Metals tech: perfection in precision

Airman 1st Class Heather Chambers, 23d Maintenance Squadron aircraft metals technology journeyman, plasma cuts a steel plate, Dec. 19, 2017, at Moody Air Force Base, Ga. Metals technology technicians strive for perfection when fabricating and repairing Team Moody’s aircraft and equipment to ensure they maintain their continual high ops tempo. (U.S. Air Force photo illustration by Airman 1st Class Erick Requadt)

Airman 1st Class Heather Chambers, 23d Maintenance Squadron aircraft metals technology journeyman, plasma cuts a steel plate, Dec. 19, 2017, at Moody Air Force Base, Ga.Metals technology technicians strive for perfection when fabricating and repairing Team Moody’s aircraft and equipment to ensure they maintain their continual high ops tempo. (U.S. Air Force photo illustration by Airman 1st Class Erick Requadt)

Airman 1st Class Heather Chambers, 23d Maintenance Squadron aircraft metals technology journeyman, plasma cuts a steel plate, Dec. 19, 2017, at Moody Air Force Base, Ga. Metals technology technicians strive for perfection when fabricating and repairing Team Moody’s aircraft and equipment to ensure they maintain their continual high ops tempo. (U.S. Air Force photo by Airman 1st Class Erick Requadt)

Airman 1st Class Heather Chambers, 23d Maintenance Squadron aircraft metals technology journeyman, plasma cuts a steel plate, Dec. 19, 2017, at Moody Air Force Base, Ga. Metals technology technicians strive for perfection when fabricating and repairing Team Moody’s aircraft and equipment to ensure they maintain their continual high ops tempo. (U.S. Air Force photo by Airman 1st Class Erick Requadt)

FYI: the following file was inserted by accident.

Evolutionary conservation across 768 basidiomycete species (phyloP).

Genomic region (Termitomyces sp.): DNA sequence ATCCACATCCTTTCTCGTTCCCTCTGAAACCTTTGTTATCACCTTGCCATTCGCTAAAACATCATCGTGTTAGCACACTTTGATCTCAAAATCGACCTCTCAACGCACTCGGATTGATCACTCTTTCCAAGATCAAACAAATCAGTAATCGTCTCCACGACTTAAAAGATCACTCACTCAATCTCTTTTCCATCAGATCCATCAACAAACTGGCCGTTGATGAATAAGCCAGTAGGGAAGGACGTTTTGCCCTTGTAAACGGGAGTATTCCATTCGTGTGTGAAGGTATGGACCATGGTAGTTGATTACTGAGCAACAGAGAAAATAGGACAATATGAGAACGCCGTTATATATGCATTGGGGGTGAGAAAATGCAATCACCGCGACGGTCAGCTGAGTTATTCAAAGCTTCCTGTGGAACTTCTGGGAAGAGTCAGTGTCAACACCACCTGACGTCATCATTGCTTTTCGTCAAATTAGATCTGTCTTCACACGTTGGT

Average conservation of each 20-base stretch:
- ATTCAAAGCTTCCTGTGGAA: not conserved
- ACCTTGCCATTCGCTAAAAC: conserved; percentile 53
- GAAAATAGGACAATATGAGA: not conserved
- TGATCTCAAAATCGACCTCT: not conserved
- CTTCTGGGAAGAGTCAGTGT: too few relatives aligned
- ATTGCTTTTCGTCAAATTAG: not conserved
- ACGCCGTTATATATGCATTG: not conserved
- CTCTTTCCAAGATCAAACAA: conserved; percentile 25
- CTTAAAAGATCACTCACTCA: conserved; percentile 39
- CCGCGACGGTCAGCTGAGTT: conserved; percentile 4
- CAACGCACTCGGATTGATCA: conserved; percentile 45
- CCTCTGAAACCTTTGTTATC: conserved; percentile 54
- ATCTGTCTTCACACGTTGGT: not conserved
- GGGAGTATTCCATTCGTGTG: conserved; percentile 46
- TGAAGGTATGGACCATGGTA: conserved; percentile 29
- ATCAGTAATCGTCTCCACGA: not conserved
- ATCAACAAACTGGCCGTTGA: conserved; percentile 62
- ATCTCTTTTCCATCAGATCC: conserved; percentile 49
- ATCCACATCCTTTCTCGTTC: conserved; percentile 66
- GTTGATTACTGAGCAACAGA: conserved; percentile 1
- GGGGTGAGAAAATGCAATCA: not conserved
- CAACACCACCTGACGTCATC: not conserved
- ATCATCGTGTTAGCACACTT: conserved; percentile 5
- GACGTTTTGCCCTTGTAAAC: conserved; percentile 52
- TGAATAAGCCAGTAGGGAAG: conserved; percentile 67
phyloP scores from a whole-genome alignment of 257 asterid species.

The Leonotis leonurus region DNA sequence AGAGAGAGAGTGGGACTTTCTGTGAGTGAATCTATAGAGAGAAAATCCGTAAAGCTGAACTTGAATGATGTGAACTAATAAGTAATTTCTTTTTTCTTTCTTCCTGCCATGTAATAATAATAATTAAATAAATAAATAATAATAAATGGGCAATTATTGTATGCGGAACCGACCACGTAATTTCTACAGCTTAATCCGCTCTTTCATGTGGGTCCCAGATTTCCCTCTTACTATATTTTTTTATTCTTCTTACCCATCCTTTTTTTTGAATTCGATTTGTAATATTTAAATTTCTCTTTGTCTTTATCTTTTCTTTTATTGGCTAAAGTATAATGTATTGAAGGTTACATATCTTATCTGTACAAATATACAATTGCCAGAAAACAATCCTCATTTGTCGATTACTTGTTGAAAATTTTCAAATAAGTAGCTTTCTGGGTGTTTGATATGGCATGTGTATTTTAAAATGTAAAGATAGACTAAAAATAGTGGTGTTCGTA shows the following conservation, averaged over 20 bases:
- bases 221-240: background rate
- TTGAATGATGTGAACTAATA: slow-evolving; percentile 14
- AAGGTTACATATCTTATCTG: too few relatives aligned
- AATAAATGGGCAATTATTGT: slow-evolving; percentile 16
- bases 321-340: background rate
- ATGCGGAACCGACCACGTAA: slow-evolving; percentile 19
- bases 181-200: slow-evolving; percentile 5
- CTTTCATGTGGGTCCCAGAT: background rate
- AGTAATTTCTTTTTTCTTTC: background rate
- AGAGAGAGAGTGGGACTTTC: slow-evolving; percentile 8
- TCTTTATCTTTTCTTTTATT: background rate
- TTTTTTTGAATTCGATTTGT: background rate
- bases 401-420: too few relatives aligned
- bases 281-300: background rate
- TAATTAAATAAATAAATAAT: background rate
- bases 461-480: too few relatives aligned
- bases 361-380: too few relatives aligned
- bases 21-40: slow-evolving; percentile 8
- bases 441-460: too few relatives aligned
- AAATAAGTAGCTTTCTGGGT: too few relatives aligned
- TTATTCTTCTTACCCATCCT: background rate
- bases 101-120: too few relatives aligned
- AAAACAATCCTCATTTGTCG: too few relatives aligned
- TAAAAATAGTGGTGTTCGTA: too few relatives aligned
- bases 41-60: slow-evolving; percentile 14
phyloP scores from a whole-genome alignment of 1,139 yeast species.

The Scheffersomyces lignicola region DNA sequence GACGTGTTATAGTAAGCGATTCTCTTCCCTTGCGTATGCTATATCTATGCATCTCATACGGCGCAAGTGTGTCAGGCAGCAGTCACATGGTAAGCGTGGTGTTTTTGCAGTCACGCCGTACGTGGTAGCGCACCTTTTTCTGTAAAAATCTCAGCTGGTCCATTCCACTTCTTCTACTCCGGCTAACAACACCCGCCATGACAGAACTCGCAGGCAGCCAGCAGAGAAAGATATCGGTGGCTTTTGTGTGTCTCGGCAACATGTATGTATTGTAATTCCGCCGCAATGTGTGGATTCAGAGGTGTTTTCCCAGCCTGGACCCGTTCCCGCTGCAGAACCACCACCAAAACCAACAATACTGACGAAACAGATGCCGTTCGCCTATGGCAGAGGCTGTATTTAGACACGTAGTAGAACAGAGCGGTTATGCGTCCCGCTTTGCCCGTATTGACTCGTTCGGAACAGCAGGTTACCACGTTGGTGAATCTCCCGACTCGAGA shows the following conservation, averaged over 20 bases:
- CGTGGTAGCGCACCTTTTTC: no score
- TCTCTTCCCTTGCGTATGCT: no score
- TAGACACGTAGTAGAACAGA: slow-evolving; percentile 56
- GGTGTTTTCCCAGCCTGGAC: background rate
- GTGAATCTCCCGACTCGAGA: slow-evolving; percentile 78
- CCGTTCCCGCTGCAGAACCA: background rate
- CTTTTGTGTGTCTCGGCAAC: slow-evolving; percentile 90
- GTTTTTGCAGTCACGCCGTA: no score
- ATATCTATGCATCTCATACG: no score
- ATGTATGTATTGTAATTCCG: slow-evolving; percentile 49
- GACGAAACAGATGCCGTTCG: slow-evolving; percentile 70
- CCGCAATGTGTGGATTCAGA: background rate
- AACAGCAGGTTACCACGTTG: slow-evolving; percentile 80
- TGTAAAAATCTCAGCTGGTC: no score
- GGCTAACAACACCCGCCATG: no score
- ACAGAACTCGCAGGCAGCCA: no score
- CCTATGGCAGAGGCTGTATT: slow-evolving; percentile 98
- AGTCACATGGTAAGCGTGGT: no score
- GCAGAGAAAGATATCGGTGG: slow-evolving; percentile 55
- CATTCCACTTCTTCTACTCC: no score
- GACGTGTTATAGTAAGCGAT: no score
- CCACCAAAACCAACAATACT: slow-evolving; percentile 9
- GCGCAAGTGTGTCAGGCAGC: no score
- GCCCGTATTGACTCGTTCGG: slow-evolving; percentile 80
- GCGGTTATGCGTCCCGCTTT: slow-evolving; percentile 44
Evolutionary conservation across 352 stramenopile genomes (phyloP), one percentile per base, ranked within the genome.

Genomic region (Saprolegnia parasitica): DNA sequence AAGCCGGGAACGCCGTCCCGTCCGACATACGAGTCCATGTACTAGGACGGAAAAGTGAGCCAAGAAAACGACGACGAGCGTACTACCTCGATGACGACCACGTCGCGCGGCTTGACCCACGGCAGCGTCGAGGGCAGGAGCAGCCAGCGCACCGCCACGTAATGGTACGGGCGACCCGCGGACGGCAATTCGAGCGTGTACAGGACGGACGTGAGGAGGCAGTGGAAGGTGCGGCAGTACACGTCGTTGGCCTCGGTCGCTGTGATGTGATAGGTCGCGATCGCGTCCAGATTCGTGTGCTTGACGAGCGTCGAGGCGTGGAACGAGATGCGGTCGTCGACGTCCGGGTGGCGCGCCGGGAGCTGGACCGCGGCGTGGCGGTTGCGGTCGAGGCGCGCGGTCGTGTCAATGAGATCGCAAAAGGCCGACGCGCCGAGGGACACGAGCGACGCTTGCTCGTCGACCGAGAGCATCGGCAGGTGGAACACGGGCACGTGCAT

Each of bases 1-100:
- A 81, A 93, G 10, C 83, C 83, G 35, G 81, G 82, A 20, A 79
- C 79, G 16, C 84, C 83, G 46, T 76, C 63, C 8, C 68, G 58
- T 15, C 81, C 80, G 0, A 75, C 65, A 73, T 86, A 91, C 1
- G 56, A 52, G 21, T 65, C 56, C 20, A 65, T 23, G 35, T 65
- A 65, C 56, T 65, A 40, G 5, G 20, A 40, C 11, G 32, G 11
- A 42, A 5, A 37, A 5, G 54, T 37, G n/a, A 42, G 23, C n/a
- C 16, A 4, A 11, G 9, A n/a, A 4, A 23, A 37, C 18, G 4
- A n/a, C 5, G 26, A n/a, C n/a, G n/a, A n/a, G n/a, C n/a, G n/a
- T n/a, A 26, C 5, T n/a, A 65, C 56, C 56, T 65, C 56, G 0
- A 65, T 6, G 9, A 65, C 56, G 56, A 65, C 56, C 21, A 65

Airman 1st Class Heather Chambers, 23d Maintenance Squadron aircraft metals technology journeyman, poses for a photo, Dec. 19, 2017, at Moody Air Force Base, Ga. Metals technology technicians strive for perfection when fabricating and repairing Team Moody’s aircraft and equipment to ensure they maintain their continual high ops tempo. (U.S. Air Force photo by Airman 1st Class Erick Requadt)

Airman 1st Class Heather Chambers, 23d Maintenance Squadron aircraft metals technology journeyman, poses for a photo, Dec. 19, 2017, at Moody Air Force Base, Ga. Metals technology technicians strive for perfection when fabricating and repairing Team Moody’s aircraft and equipment to ensure they maintain their continual high ops tempo. (U.S. Air Force photo by Airman 1st Class Erick Requadt)

Airman 1st Class Heather Chambers, 23d Maintenance Squadron aircraft metals technology journeyman, performs tungsten inert gas welding on a steel plate, Dec. 19, 2017, at Moody Air Force Base, Ga.Metals technology technicians strive for perfection when fabricating and repairing Team Moody’s aircraft and equipment to ensure they maintain their continual high ops tempo. (U.S. Air Force photo by Airman 1st Class Erick Requadt)

Airman 1st Class Heather Chambers, 23d Maintenance Squadron aircraft metals technology journeyman, performs tungsten inert gas welding on a steel plate, Dec. 19, 2017, at Moody Air Force Base, Ga. Metals technology technicians strive for perfection when fabricating and repairing Team Moody’s aircraft and equipment to ensure they maintain their continual high ops tempo. (U.S. Air Force photo by Airman 1st Class Erick Requadt)

Airman 1st Class Heather Chambers, 23d Maintenance Squadron aircraft metals technology journeyman, performs tungsten inert gas welding on a steel plate, Dec. 19, 2017, at Moody Air Force Base, Ga. Metals technology technicians strive for perfection when fabricating and repairing Team Moody’s aircraft and equipment to ensure they maintain their continual high ops tempo. (U.S. Air Force photo by Airman 1st Class Erick Requadt)